256969 Aerobic Oxidations in Flow: The Functionalization of Olefins

Tuesday, October 30, 2012: 9:30 AM
316 (Convention Center )
Ulrich Neuenschwander and Klavs F. Jensen, Chemical Engineering, Massachusetts Institute of Technology, Cambridge, MA

Aerobic oxidations (i.e. the direct use of triplet dioxygen as terminal oxidant) are widespread in bulk chemical processes. The oxidation of cyclohexane and xylene to K/A-oil and terephthalic acid, respectively, are the most promient ones, having a combined scale of about 8×1010 kg/a.[1] Due to the optimal atom economy, it is desirable to extend the scope of aerobic oxidations to the synthesis of fine chemicals. However, there are challenges associated with these reactions, since they are most often radical-chain propagated. For instance, a significant part of the primary product distribution consists of hazardous peroxides. In combination with the high exothermicities, this requires a precise control over the reaction parameters. Moreover, the product selectivity is often highly dependent on the precise conversion.[2] So a tunable dosage of oxygen is desirable. Conceptually, microreactors are a promising approach to tackle all these issues.

Presentation Outline
In this contribution, we will present our efforts for performing aerobic oxidations of olefins in pressurized microreactors at elevated temperatures under Taylor-flow conditions (Fig. 1). Chemically inert channel walls ensure innocent behavior of the reactor, even for the high surface-to-volume area that is inherent to the system. By working under solvent-free conditions, partial (sacrificial) oxidation of the solvent is effectively avoided.


Fig. 1   Direct allylic oxidation of olefins, carried out in a spiral microreactor.

By taking benefit of the improved mass transfer conditions, a significant process intensification can be achieved.[3] Moreover, direct control over the desired end-conversion – and therefore a constant product selectivity – is possible by choosing an appropriate dose of the oxidant. This is an effective way for getting enhanced control over the reaction. The obtained results will be quantitatively benchmarked to the two most established reactor concepts: ambient-pressure bubble column and high-pressure autoclave reactors (Fig. 2).[4,5] One key advantage of the microreactor is that the amount of peroxide in the heated zone of the reactor is minimized to only 20 μmol (~0.1 M in 200 μL), as compared to 2 mmol (~0.2 M in 10 mL) in the classical batch reactors. This greatly reduces the hazardous potential of these reactions and lowers the cost for safety installations, e.g. associated with conventional high-pressure reactors.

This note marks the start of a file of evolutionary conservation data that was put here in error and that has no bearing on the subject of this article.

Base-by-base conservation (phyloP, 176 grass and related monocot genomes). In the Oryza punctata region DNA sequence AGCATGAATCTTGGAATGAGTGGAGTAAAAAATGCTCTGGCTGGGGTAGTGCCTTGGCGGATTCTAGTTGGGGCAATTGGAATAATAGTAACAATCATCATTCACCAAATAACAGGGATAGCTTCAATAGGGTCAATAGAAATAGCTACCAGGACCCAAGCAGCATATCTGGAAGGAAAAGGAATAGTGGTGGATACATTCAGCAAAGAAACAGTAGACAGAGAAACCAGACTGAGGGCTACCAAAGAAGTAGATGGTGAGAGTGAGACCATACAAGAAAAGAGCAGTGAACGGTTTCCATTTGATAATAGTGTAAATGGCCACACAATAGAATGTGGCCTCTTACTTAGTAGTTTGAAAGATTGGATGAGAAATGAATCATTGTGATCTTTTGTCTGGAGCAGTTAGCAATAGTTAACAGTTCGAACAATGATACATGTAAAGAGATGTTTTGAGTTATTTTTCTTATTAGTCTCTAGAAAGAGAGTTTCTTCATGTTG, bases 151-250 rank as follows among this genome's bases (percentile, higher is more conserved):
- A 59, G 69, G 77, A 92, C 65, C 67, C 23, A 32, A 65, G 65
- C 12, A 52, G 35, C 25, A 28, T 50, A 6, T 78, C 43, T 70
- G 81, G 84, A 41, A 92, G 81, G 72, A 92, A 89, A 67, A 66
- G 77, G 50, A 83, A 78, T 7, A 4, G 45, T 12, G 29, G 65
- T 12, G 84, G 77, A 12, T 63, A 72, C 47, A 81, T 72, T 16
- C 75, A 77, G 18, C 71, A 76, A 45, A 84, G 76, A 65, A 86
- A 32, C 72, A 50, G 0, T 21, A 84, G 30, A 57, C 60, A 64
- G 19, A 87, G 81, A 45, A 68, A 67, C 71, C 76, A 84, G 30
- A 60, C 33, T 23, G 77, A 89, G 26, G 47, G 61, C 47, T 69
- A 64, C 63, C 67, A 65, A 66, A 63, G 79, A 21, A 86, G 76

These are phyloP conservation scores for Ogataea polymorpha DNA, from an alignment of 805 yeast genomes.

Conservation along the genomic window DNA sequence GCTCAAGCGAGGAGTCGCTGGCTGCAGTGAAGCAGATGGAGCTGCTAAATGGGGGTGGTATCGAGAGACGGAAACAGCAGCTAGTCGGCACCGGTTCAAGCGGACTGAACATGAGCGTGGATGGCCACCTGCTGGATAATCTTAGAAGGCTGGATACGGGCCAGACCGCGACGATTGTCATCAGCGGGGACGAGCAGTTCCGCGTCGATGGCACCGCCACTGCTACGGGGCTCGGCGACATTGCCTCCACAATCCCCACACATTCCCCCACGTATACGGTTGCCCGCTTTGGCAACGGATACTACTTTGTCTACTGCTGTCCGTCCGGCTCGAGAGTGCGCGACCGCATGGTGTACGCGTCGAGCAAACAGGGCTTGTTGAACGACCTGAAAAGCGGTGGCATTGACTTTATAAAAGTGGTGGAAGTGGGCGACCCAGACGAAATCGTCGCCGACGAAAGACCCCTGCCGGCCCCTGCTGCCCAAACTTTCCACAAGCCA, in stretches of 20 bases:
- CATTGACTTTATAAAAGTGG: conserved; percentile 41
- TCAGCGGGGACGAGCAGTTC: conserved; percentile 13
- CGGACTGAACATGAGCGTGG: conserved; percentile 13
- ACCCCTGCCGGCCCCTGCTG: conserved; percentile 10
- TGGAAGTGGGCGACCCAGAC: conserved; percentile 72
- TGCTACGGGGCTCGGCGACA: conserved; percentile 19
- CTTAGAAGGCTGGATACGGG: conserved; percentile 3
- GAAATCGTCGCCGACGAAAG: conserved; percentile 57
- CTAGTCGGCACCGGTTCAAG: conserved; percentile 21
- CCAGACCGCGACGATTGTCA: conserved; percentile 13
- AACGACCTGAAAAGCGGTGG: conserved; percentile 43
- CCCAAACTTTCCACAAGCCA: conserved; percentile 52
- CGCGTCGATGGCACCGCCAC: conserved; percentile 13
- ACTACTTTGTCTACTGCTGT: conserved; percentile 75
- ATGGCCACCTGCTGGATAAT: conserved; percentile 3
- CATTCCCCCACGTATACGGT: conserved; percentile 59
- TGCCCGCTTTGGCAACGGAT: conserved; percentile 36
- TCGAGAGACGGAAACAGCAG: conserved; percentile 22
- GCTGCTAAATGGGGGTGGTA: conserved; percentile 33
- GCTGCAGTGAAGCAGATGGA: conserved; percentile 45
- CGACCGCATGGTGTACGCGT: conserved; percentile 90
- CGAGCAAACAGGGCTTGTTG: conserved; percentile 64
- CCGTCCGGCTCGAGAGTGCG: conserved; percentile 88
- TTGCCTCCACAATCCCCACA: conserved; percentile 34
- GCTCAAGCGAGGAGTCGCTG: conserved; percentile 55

Fig. 2   Comparison of oxidation kinetics in microreactor (blue dots) with bubble column (red crosses). The hashed lines indicate the two mass-transfer limits for the two reactor systems.

It is noteworthy that the developed system's scope of application encompasses the use of valuable raw materials, e.g. natural oil extracts. Therefore it is of particular interest to flavor and fragrance chemistry. Some according case studies will be illustrated, including the pinene-derived sandalwood fragrances and the valencene-derived citrus flavor nootkatone. The direct aerobic oxidation of the latter aubstrate is promising in terms of space-time-yield, when compared to the currently used biotechnological approach.[6]

Moreover, the effects of transition metal catalysts (based on cobalt and molybdenum) on the presented oxidation system will be addressed. They provide an extra degree of freedom for increasing the rate of oxidation,[7] as well as product selectivity.[8]  Rigorous kinetic evaluation of the data allows to get rate constants for these catalyzed reactions. Mechanistic propositions are made therefrom, further supported by ab initio calculations.


[1]   G. Franz, R.A. Sheldon, "Oxidation" in Ullmann's Encycl. of Industrial Chemistry, Wiley-VCH, Weinheim 2000.

[2]   U. Neuenschwander, F. Guignard, I. Hermans, ChemSusChem 2010, 3, 75.

[3]   U. Neuenschwander, K.F. Jensen, in preparation.

[4]   U. Neuenschwander, E. Meier, I. Hermans, ChemSusChem 2011, 4, 1613.

[5]   U. Neuenschwander, I. Hermans, PCCP 2010, 12, 10542.

[6]   J. Achkar, T. Sonke, patent WO2011074954, 2011.

[7]   U. Neuenschwander, I. Hermans, J. Catal. 2012, 287, 1.

[8]   U. Neuenschwander, E. Meier, I. Hermans, Chem. Eur. J. 2012, in press.

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